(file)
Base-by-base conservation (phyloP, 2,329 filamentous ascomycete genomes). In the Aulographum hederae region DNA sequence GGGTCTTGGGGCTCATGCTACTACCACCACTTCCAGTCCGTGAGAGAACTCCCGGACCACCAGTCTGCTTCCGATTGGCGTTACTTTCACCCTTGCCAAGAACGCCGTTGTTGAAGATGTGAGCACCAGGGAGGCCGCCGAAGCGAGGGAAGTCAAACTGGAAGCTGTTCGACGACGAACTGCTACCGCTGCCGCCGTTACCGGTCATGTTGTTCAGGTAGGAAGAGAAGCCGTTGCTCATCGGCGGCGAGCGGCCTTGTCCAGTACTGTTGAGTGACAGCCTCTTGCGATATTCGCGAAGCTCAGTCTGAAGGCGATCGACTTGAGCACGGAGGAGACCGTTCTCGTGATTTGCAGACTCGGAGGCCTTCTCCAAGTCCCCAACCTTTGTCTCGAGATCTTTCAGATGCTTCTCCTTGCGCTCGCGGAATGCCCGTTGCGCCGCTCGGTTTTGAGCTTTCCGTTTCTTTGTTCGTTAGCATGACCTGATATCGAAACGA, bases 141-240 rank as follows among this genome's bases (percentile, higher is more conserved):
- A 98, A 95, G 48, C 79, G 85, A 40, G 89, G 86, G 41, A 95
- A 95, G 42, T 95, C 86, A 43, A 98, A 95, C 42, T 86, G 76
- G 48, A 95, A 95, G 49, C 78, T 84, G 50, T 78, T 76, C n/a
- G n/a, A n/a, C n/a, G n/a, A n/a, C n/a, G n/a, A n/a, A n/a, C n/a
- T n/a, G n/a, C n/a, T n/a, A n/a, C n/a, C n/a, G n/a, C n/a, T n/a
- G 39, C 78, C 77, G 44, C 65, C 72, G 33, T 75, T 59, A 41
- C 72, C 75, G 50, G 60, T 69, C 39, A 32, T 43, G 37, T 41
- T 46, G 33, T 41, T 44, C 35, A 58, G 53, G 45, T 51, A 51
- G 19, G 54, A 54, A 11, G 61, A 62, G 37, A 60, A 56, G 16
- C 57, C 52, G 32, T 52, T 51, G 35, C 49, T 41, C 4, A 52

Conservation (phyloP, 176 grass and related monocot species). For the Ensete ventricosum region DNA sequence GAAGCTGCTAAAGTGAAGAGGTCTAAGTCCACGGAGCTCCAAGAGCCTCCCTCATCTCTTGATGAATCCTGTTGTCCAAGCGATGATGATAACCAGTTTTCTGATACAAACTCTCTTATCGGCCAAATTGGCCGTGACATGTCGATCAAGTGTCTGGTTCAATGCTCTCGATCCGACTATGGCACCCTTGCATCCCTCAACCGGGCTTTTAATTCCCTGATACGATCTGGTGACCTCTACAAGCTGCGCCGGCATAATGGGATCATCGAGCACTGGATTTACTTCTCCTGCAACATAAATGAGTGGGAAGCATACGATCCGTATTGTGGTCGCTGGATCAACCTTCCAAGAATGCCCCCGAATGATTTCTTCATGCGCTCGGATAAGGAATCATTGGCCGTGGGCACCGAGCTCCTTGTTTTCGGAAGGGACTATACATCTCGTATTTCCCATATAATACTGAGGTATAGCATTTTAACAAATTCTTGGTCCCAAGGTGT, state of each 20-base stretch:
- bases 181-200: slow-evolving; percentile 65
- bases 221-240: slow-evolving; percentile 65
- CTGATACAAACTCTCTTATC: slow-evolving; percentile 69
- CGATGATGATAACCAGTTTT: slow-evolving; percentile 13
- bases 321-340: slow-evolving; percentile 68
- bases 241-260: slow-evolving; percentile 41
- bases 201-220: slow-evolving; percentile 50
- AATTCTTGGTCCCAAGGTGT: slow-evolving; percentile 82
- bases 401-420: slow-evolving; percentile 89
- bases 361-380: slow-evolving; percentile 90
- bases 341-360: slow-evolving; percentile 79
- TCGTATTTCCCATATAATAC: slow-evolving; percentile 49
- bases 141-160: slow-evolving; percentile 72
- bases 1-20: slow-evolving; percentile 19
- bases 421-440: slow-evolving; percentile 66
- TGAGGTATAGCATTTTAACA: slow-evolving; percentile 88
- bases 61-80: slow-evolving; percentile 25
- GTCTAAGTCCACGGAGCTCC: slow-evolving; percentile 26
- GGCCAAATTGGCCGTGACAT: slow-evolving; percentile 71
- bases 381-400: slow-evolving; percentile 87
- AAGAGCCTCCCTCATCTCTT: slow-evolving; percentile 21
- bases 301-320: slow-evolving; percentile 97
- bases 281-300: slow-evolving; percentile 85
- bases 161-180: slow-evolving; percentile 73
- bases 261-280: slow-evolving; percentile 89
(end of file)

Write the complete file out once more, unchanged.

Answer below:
Base-by-base conservation (phyloP, 2,329 filamentous ascomycete genomes). In the Aulographum hederae region DNA sequence GGGTCTTGGGGCTCATGCTACTACCACCACTTCCAGTCCGTGAGAGAACTCCCGGACCACCAGTCTGCTTCCGATTGGCGTTACTTTCACCCTTGCCAAGAACGCCGTTGTTGAAGATGTGAGCACCAGGGAGGCCGCCGAAGCGAGGGAAGTCAAACTGGAAGCTGTTCGACGACGAACTGCTACCGCTGCCGCCGTTACCGGTCATGTTGTTCAGGTAGGAAGAGAAGCCGTTGCTCATCGGCGGCGAGCGGCCTTGTCCAGTACTGTTGAGTGACAGCCTCTTGCGATATTCGCGAAGCTCAGTCTGAAGGCGATCGACTTGAGCACGGAGGAGACCGTTCTCGTGATTTGCAGACTCGGAGGCCTTCTCCAAGTCCCCAACCTTTGTCTCGAGATCTTTCAGATGCTTCTCCTTGCGCTCGCGGAATGCCCGTTGCGCCGCTCGGTTTTGAGCTTTCCGTTTCTTTGTTCGTTAGCATGACCTGATATCGAAACGA, bases 141-240 rank as follows among this genome's bases (percentile, higher is more conserved):
- A 98, A 95, G 48, C 79, G 85, A 40, G 89, G 86, G 41, A 95
- A 95, G 42, T 95, C 86, A 43, A 98, A 95, C 42, T 86, G 76
- G 48, A 95, A 95, G 49, C 78, T 84, G 50, T 78, T 76, C n/a
- G n/a, A n/a, C n/a, G n/a, A n/a, C n/a, G n/a, A n/a, A n/a, C n/a
- T n/a, G n/a, C n/a, T n/a, A n/a, C n/a, C n/a, G n/a, C n/a, T n/a
- G 39, C 78, C 77, G 44, C 65, C 72, G 33, T 75, T 59, A 41
- C 72, C 75, G 50, G 60, T 69, C 39, A 32, T 43, G 37, T 41
- T 46, G 33, T 41, T 44, C 35, A 58, G 53, G 45, T 51, A 51
- G 19, G 54, A 54, A 11, G 61, A 62, G 37, A 60, A 56, G 16
- C 57, C 52, G 32, T 52, T 51, G 35, C 49, T 41, C 4, A 52

Conservation (phyloP, 176 grass and related monocot species). For the Ensete ventricosum region DNA sequence GAAGCTGCTAAAGTGAAGAGGTCTAAGTCCACGGAGCTCCAAGAGCCTCCCTCATCTCTTGATGAATCCTGTTGTCCAAGCGATGATGATAACCAGTTTTCTGATACAAACTCTCTTATCGGCCAAATTGGCCGTGACATGTCGATCAAGTGTCTGGTTCAATGCTCTCGATCCGACTATGGCACCCTTGCATCCCTCAACCGGGCTTTTAATTCCCTGATACGATCTGGTGACCTCTACAAGCTGCGCCGGCATAATGGGATCATCGAGCACTGGATTTACTTCTCCTGCAACATAAATGAGTGGGAAGCATACGATCCGTATTGTGGTCGCTGGATCAACCTTCCAAGAATGCCCCCGAATGATTTCTTCATGCGCTCGGATAAGGAATCATTGGCCGTGGGCACCGAGCTCCTTGTTTTCGGAAGGGACTATACATCTCGTATTTCCCATATAATACTGAGGTATAGCATTTTAACAAATTCTTGGTCCCAAGGTGT, state of each 20-base stretch:
- bases 181-200: slow-evolving; percentile 65
- bases 221-240: slow-evolving; percentile 65
- CTGATACAAACTCTCTTATC: slow-evolving; percentile 69
- CGATGATGATAACCAGTTTT: slow-evolving; percentile 13
- bases 321-340: slow-evolving; percentile 68
- bases 241-260: slow-evolving; percentile 41
- bases 201-220: slow-evolving; percentile 50
- AATTCTTGGTCCCAAGGTGT: slow-evolving; percentile 82
- bases 401-420: slow-evolving; percentile 89
- bases 361-380: slow-evolving; percentile 90
- bases 341-360: slow-evolving; percentile 79
- TCGTATTTCCCATATAATAC: slow-evolving; percentile 49
- bases 141-160: slow-evolving; percentile 72
- bases 1-20: slow-evolving; percentile 19
- bases 421-440: slow-evolving; percentile 66
- TGAGGTATAGCATTTTAACA: slow-evolving; percentile 88
- bases 61-80: slow-evolving; percentile 25
- GTCTAAGTCCACGGAGCTCC: slow-evolving; percentile 26
- GGCCAAATTGGCCGTGACAT: slow-evolving; percentile 71
- bases 381-400: slow-evolving; percentile 87
- AAGAGCCTCCCTCATCTCTT: slow-evolving; percentile 21
- bases 301-320: slow-evolving; percentile 97
- bases 281-300: slow-evolving; percentile 85
- bases 161-180: slow-evolving; percentile 73
- bases 261-280: slow-evolving; percentile 89